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You've Heard This Before | Let's Talk About Changes to the Offensive Line

I previously scoffed at changes to the offensive line, but maybe they're worth discussing, including the move of All-Big 12 tackle Le'Raven Clark to guard.


I am naturally resistant to change. I really dislike it. When offensive line coach Lee Hays talked about switching Le’Raven Clark to guard or somewhere else, I really didn’t even give it a chance. I didn’t really even think about how or if this would work. So, let’s do that. Let’s give it some real earnest thought about how it would work and how it could maybe be beneficial.

So let’s think about this. I’ve watched the Holiday Bowl game again, and after an initial rough few plays, Rashad Fortenberry had a pretty good game. As you all may recall, Fortenberry received an additional year of eligibility and so even though he was a senior last year, he’ll get another year of eligibility this next year. Fortenberry is pretty athletic at right tackle, but he could be better. I think that Fortenberry really lacks strength and punch at right tackle and being a real force and maybe that’s a theme for the offensive line.

In watching the line on the Holiday Bowl, the one thing that really stands out to me is the idea that the offensive line isn’t getting a huge push, even when they’re just creating holes, I think this line very much lacks that punch that you associate with getting a push along the line.  It's surprisingly consistent. At some point this past year, offensive line coach Lee Hays decided that he needed to go with the most athletic guys at offensive line, guys that could stick in front of the opponent rather than move the opponent. Ideally, you want a guy that can do both, but when you have a passing team and you have to choose between one or another, then you choose the former. Especially with a freshman quarterback, you have to make that the first priority and that’s understandable.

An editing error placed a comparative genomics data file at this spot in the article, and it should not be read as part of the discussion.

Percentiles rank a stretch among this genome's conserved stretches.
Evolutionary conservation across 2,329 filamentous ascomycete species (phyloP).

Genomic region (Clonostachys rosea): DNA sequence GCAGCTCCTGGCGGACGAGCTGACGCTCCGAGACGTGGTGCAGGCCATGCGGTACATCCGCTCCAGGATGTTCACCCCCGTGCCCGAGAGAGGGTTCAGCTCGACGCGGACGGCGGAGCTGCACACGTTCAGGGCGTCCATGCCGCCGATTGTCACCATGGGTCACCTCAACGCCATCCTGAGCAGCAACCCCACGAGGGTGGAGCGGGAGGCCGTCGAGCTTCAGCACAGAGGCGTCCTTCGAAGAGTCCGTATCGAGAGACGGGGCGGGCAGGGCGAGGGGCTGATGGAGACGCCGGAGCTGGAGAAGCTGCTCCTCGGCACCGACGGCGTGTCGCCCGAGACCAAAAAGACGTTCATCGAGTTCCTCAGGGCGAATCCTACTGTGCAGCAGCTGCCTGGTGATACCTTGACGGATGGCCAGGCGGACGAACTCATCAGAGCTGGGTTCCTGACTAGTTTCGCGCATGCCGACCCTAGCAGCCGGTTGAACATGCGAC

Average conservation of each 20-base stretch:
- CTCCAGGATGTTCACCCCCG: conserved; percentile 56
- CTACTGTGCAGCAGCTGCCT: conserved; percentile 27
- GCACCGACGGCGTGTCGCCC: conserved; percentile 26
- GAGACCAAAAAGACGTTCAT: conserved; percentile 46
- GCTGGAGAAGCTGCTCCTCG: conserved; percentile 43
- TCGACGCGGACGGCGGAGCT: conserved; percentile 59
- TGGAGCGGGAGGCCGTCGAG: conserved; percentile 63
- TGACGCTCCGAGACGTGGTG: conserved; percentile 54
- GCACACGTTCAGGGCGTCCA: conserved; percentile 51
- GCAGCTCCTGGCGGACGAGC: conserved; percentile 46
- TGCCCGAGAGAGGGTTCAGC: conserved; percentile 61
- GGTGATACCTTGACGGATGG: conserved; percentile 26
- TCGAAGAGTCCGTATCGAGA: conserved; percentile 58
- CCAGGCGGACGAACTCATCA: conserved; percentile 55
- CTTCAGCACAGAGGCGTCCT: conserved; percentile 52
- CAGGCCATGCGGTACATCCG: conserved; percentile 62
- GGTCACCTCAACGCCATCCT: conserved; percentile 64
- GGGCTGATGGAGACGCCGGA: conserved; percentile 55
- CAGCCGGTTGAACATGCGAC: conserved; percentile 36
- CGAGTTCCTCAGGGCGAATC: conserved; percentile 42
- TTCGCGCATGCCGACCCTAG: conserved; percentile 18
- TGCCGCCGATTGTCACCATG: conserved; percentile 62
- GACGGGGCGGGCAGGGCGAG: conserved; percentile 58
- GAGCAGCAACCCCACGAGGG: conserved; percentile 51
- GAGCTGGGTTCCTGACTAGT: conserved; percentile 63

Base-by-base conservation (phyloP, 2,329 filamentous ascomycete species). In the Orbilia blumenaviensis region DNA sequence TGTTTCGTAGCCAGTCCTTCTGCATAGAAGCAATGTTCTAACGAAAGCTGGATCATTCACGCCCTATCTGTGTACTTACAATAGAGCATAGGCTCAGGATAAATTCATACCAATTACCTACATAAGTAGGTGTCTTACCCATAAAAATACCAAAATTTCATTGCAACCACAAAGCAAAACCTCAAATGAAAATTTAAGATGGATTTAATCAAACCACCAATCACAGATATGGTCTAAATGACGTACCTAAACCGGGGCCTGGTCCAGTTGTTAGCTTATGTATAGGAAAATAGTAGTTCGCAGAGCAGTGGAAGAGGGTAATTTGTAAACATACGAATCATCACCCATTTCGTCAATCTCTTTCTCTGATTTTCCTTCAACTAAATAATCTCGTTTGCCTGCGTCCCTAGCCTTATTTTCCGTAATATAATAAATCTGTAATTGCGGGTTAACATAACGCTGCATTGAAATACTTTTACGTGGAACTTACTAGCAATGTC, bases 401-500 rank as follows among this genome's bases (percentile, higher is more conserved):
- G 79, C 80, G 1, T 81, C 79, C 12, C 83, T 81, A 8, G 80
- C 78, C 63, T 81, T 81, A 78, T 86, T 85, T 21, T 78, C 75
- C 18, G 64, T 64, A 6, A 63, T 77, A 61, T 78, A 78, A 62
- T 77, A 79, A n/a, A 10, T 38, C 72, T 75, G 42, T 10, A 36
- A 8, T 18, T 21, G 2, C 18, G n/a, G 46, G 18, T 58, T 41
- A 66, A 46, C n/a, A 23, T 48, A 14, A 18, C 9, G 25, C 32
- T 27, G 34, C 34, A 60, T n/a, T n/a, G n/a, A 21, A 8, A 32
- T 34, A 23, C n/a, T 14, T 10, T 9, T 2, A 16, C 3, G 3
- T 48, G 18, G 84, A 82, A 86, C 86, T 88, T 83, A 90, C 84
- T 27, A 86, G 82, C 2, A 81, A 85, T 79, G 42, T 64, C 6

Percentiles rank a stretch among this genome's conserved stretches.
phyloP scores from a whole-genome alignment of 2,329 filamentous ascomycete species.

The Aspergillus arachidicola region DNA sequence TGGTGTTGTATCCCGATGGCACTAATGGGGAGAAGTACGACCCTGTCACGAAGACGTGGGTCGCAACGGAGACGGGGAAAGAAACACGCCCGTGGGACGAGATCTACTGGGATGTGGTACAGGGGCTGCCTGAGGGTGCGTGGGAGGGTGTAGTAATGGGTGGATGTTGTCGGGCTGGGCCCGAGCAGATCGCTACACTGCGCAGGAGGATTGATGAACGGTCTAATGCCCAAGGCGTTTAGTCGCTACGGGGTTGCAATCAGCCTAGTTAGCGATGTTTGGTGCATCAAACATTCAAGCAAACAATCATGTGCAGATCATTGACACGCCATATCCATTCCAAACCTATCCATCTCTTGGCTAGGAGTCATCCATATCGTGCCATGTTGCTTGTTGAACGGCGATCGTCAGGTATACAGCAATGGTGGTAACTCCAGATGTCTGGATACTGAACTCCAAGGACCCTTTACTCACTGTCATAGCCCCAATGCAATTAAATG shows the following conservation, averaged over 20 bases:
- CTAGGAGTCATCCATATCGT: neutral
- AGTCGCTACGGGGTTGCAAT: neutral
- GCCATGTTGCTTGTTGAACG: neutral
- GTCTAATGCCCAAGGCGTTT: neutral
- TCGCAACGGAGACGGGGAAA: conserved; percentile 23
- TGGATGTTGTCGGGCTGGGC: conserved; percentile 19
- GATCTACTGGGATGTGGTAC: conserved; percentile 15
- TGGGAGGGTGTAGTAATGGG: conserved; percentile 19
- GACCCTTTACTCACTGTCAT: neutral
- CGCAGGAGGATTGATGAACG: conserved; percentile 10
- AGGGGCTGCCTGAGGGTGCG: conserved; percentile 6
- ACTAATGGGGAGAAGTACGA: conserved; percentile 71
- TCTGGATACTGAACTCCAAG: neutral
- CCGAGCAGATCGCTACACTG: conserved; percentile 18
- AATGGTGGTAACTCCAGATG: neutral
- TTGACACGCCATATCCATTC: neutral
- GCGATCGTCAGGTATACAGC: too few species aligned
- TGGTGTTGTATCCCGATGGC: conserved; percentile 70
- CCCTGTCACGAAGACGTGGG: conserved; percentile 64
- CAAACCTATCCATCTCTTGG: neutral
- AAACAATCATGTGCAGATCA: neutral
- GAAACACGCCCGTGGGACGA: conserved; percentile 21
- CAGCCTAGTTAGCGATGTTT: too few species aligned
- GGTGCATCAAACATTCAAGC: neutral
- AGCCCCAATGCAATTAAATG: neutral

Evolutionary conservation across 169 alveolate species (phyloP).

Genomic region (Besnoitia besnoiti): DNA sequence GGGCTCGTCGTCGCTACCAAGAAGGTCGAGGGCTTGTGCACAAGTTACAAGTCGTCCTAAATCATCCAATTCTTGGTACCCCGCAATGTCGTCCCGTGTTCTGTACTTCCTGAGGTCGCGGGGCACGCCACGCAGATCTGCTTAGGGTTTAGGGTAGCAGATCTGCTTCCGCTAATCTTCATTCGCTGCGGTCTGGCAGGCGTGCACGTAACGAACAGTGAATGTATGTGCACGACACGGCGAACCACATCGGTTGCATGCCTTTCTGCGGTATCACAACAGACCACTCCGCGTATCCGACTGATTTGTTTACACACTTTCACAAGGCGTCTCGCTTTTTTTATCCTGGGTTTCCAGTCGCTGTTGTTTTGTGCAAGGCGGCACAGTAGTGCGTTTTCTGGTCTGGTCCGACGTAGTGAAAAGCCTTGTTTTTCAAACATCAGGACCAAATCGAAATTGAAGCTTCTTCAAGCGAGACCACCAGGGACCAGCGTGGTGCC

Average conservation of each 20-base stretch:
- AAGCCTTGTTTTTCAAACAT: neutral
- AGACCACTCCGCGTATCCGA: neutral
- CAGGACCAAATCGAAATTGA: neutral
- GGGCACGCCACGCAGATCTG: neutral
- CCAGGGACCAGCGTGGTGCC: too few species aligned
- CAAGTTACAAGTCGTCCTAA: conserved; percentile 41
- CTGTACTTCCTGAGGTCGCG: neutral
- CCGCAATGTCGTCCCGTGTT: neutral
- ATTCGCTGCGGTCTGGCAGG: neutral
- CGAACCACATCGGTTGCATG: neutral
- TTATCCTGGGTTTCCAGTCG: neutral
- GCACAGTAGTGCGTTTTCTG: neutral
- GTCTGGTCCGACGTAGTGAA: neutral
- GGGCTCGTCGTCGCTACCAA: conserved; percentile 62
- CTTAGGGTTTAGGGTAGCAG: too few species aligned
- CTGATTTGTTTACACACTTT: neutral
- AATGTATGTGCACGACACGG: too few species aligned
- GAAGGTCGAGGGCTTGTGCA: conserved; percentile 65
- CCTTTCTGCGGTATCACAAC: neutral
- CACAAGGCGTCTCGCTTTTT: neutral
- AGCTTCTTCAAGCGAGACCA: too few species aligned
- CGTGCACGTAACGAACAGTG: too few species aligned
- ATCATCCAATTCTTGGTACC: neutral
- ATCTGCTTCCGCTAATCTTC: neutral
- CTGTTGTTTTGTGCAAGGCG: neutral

Really, Fortenberry is the perfect example of what Hays chose, which is that Fortenberry isn’t going to beat up opposing defenses, but stay in front of your man.

I decided to consider the question about how to make the line a mauling offensive line. I’ll fully admit that a lot of this is dependent on some of the JUCO guys coming through, but I think they were recruited for a reason and I think there’s a reason why Hays is planting the seeds right now about moving Clark. Let’s look at the starting lineup during the Holiday Bowl, along with heights and weights:

LT: Le'Raven Clark (6-5/320)
LG: Baylen Brown (6-4/305)
C: Jared Kaster (6-3/275)
RG: Beau Carpenter (6-6/285)
RT: Rashad Fortenberry (6-5/285)

That's an offensive line that averages 294 pounds overall, which seems odd. I think if you were to have asked me prior to doing the math, I would have said that the line would have AT LEAST averaged over 300 pounds, but that's not the case. Maybe the thing that's the most surprising to me is the fact that the interior of the line, averages only 288 pounds. This is supposed to be the beef of the line, where you have your road graders and that's just not happening here.

Again, in retrospect, I don't fault Hays for going this route because he had to make a choice between protection vs. trying to push the line of scrimmage. Ideally, you’d like both, but I don’t think that Hays really had that luxury last year.

We know that Carpenter has been dismissed from the team, although I think he's still hanging around the players. But I would have guessed he's over 285, but according to his old bio, he wasn't.

Now, let's look at some of the other options that Hays is looking at, which is moving Clark inside to left guard. That immediately adds 15 pounds to that position, but we need to look at the flip side, which is that this would mean that Dominique Robertson is going to left tackle and his JUCO numbers have him at 6-5/300.  Clark's biggest problem, despite being as good as he is, is with speed rushers. He just can't contain sometimes and I think this was even true during the spring scrimmage in parts. Arizona St. knew what they wanted to do (of course it helps to have Clark's former coach in Chris Thomsen giving some advice) and Clark struggled I think in that game, not to the point that Webb was on his back, but Clark was on the ropes quite a bit. It wasn't easy for him, that's for sure.